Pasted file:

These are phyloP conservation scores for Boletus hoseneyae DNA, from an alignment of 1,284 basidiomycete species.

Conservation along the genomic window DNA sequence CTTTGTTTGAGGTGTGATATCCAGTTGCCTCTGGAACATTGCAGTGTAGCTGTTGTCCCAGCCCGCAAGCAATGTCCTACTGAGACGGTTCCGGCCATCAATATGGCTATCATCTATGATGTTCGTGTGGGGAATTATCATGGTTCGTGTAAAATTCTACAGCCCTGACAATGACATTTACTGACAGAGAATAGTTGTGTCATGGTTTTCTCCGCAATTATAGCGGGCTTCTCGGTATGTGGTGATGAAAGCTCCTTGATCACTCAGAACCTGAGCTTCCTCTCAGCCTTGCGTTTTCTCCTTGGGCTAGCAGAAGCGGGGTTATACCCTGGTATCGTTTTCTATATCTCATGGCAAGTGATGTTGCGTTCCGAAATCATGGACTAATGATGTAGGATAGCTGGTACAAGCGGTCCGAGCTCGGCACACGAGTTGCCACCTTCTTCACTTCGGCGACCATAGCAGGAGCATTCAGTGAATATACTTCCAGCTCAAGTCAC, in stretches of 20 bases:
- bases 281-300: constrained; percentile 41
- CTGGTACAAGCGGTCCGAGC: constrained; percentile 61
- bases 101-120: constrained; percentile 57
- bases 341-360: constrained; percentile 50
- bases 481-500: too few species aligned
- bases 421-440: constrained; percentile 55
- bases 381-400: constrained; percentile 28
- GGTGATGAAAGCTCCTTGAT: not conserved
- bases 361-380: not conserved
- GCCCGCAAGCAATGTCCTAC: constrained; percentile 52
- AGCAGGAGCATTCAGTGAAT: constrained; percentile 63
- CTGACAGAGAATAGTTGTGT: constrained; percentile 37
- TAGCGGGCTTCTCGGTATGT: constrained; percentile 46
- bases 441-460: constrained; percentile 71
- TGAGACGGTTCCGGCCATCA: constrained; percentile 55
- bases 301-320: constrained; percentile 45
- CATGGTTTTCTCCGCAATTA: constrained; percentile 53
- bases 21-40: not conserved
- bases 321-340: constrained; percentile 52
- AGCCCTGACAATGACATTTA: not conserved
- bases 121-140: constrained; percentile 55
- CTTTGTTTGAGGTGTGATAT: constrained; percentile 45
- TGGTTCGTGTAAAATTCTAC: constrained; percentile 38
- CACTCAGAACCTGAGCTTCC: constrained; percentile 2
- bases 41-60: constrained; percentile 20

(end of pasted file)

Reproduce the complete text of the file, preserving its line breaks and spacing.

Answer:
These are phyloP conservation scores for Boletus hoseneyae DNA, from an alignment of 1,284 basidiomycete species.

Conservation along the genomic window DNA sequence CTTTGTTTGAGGTGTGATATCCAGTTGCCTCTGGAACATTGCAGTGTAGCTGTTGTCCCAGCCCGCAAGCAATGTCCTACTGAGACGGTTCCGGCCATCAATATGGCTATCATCTATGATGTTCGTGTGGGGAATTATCATGGTTCGTGTAAAATTCTACAGCCCTGACAATGACATTTACTGACAGAGAATAGTTGTGTCATGGTTTTCTCCGCAATTATAGCGGGCTTCTCGGTATGTGGTGATGAAAGCTCCTTGATCACTCAGAACCTGAGCTTCCTCTCAGCCTTGCGTTTTCTCCTTGGGCTAGCAGAAGCGGGGTTATACCCTGGTATCGTTTTCTATATCTCATGGCAAGTGATGTTGCGTTCCGAAATCATGGACTAATGATGTAGGATAGCTGGTACAAGCGGTCCGAGCTCGGCACACGAGTTGCCACCTTCTTCACTTCGGCGACCATAGCAGGAGCATTCAGTGAATATACTTCCAGCTCAAGTCAC, in stretches of 20 bases:
- bases 281-300: constrained; percentile 41
- CTGGTACAAGCGGTCCGAGC: constrained; percentile 61
- bases 101-120: constrained; percentile 57
- bases 341-360: constrained; percentile 50
- bases 481-500: too few species aligned
- bases 421-440: constrained; percentile 55
- bases 381-400: constrained; percentile 28
- GGTGATGAAAGCTCCTTGAT: not conserved
- bases 361-380: not conserved
- GCCCGCAAGCAATGTCCTAC: constrained; percentile 52
- AGCAGGAGCATTCAGTGAAT: constrained; percentile 63
- CTGACAGAGAATAGTTGTGT: constrained; percentile 37
- TAGCGGGCTTCTCGGTATGT: constrained; percentile 46
- bases 441-460: constrained; percentile 71
- TGAGACGGTTCCGGCCATCA: constrained; percentile 55
- bases 301-320: constrained; percentile 45
- CATGGTTTTCTCCGCAATTA: constrained; percentile 53
- bases 21-40: not conserved
- bases 321-340: constrained; percentile 52
- AGCCCTGACAATGACATTTA: not conserved
- bases 121-140: constrained; percentile 55
- CTTTGTTTGAGGTGTGATAT: constrained; percentile 45
- TGGTTCGTGTAAAATTCTAC: constrained; percentile 38
- CACTCAGAACCTGAGCTTCC: constrained; percentile 2
- bases 41-60: constrained; percentile 20